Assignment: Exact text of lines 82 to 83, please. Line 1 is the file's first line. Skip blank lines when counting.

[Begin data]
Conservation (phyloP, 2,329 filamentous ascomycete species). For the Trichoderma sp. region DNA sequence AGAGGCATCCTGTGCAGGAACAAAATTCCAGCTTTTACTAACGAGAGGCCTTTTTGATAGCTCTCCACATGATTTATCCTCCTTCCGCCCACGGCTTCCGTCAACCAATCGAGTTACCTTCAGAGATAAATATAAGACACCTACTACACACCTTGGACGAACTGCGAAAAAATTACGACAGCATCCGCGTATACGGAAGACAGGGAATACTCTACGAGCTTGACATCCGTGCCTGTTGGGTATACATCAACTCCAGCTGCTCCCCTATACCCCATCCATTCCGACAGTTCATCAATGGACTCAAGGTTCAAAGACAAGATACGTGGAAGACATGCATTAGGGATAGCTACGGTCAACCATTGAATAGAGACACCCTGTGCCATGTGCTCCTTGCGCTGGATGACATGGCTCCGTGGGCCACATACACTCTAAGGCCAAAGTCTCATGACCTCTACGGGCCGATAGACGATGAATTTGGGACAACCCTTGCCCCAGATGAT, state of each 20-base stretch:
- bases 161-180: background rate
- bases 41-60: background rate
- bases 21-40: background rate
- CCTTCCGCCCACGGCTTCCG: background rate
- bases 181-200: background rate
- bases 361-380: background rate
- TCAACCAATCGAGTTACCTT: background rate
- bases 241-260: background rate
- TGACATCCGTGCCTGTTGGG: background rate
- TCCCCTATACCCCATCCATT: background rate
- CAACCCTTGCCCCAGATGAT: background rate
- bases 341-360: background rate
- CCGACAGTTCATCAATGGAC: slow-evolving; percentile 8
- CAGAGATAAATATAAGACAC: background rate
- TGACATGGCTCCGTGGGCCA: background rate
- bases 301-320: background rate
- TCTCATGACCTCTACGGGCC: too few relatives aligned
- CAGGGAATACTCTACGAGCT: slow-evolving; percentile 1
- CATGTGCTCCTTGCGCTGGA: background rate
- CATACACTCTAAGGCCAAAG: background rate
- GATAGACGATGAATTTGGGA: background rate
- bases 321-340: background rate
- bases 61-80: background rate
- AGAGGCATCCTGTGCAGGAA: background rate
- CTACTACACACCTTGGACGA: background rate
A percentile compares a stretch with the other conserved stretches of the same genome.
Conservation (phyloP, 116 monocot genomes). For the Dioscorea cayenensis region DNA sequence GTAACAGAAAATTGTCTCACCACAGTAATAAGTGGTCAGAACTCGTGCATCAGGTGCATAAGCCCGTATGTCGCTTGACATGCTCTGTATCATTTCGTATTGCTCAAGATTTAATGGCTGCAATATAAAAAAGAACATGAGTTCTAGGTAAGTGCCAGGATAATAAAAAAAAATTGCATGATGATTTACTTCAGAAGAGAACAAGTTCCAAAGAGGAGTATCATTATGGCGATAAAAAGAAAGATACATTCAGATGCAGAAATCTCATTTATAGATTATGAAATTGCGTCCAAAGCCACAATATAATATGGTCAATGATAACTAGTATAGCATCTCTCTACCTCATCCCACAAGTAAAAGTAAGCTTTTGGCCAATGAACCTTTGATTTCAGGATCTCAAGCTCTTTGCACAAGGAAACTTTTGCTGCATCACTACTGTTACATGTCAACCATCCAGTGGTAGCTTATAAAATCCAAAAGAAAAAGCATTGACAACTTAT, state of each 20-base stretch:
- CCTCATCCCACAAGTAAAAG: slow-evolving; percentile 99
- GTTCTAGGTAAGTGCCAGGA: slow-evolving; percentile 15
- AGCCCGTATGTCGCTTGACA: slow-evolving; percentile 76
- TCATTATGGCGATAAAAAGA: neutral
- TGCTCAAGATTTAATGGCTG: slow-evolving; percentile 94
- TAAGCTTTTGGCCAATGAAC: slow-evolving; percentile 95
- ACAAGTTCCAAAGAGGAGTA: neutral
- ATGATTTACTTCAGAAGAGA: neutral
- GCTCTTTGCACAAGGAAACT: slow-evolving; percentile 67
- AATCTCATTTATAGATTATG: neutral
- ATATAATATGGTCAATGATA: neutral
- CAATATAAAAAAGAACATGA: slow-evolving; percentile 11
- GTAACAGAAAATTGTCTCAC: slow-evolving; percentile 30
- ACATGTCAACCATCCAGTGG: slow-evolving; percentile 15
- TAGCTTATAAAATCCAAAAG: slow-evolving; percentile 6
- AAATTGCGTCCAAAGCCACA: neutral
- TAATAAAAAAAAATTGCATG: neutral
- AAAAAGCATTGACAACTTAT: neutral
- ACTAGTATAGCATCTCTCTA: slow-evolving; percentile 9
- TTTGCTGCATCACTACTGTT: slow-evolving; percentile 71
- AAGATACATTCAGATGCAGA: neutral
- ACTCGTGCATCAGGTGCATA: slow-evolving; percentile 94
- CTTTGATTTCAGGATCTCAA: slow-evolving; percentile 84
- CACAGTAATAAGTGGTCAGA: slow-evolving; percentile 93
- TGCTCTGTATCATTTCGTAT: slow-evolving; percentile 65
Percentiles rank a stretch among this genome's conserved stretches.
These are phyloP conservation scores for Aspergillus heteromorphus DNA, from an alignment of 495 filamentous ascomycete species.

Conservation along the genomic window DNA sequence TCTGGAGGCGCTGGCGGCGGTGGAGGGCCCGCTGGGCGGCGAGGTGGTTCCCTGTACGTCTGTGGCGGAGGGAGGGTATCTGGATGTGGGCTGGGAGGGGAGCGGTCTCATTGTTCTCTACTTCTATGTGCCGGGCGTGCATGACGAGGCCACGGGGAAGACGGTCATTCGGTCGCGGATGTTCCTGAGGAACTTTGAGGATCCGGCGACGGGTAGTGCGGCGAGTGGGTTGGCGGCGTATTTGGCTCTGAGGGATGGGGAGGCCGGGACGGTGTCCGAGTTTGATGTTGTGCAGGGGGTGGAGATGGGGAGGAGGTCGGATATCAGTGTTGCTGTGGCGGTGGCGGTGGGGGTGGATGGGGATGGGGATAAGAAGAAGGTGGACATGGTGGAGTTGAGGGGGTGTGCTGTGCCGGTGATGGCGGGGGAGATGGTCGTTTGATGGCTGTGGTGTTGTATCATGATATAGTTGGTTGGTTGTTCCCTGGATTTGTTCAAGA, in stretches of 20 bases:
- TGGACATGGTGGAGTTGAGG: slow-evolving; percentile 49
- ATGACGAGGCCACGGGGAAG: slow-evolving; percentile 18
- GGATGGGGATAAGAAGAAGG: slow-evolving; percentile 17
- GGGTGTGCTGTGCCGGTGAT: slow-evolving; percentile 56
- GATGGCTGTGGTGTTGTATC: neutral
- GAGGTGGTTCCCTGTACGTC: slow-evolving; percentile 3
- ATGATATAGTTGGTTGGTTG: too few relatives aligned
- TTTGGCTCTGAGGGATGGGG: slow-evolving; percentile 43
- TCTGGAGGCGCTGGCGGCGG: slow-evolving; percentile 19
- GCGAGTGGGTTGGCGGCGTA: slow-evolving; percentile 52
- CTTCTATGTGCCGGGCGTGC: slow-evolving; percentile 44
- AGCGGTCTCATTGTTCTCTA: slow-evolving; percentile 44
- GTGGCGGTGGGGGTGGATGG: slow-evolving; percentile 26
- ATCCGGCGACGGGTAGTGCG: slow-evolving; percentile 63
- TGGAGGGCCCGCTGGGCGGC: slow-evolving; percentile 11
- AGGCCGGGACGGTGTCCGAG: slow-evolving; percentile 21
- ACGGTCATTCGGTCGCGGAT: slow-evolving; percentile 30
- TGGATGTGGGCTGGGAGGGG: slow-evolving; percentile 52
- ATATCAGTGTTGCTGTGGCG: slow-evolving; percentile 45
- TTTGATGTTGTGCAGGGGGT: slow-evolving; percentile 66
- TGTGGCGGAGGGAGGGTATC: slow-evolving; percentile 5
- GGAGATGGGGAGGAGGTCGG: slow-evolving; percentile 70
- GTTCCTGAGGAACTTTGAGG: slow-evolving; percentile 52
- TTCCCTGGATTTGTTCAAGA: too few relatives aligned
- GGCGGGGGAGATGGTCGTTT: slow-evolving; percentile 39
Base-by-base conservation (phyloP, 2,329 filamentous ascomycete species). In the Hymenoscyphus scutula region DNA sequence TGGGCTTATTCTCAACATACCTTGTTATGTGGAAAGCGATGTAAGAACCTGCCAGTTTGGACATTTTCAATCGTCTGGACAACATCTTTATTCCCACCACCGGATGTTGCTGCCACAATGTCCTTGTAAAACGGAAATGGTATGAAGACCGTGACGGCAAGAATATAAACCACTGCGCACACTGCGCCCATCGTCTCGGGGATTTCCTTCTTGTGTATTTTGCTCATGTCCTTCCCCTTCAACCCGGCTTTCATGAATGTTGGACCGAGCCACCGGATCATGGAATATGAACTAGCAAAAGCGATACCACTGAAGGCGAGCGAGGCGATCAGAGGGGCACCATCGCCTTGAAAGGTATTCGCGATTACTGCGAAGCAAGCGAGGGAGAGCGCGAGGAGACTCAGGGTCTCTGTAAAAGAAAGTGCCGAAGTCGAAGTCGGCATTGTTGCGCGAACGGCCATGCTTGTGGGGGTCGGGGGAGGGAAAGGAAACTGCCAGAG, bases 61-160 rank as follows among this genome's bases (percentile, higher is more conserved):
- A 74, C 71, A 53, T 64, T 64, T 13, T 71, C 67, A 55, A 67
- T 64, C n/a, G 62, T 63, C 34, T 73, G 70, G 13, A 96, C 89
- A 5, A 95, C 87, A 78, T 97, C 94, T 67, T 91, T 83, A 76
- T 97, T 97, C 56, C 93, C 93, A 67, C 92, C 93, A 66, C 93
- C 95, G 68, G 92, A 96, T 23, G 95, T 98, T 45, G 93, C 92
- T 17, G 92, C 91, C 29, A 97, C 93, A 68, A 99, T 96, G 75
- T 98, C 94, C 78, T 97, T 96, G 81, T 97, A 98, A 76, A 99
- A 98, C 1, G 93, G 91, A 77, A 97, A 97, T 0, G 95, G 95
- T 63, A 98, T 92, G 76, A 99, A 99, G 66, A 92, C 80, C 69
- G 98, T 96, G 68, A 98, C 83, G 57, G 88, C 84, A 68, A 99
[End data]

Base-by-base conservation (phyloP, 2,329 filamentous ascomycete species). In the Hymenoscyphus scutula region DNA sequence TGGGCTTATTCTCAACATACCTTGTTATGTGGAAAGCGATGTAAGAACCTGCCAGTTTGGACATTTTCAATCGTCTGGACAACATCTTTATTCCCACCACCGGATGTTGCTGCCACAATGTCCTTGTAAAACGGAAATGGTATGAAGACCGTGACGGCAAGAATATAAACCACTGCGCACACTGCGCCCATCGTCTCGGGGATTTCCTTCTTGTGTATTTTGCTCATGTCCTTCCCCTTCAACCCGGCTTTCATGAATGTTGGACCGAGCCACCGGATCATGGAATATGAACTAGCAAAAGCGATACCACTGAAGGCGAGCGAGGCGATCAGAGGGGCACCATCGCCTTGAAAGGTATTCGCGATTACTGCGAAGCAAGCGAGGGAGAGCGCGAGGAGACTCAGGGTCTCTGTAAAAGAAAGTGCCGAAGTCGAAGTCGGCATTGTTGCGCGAACGGCCATGCTTGTGGGGGTCGGGGGAGGGAAAGGAAACTGCCAGAG, bases 61-160 rank as follows among this genome's bases (percentile, higher is more conserved):
- A 74, C 71, A 53, T 64, T 64, T 13, T 71, C 67, A 55, A 67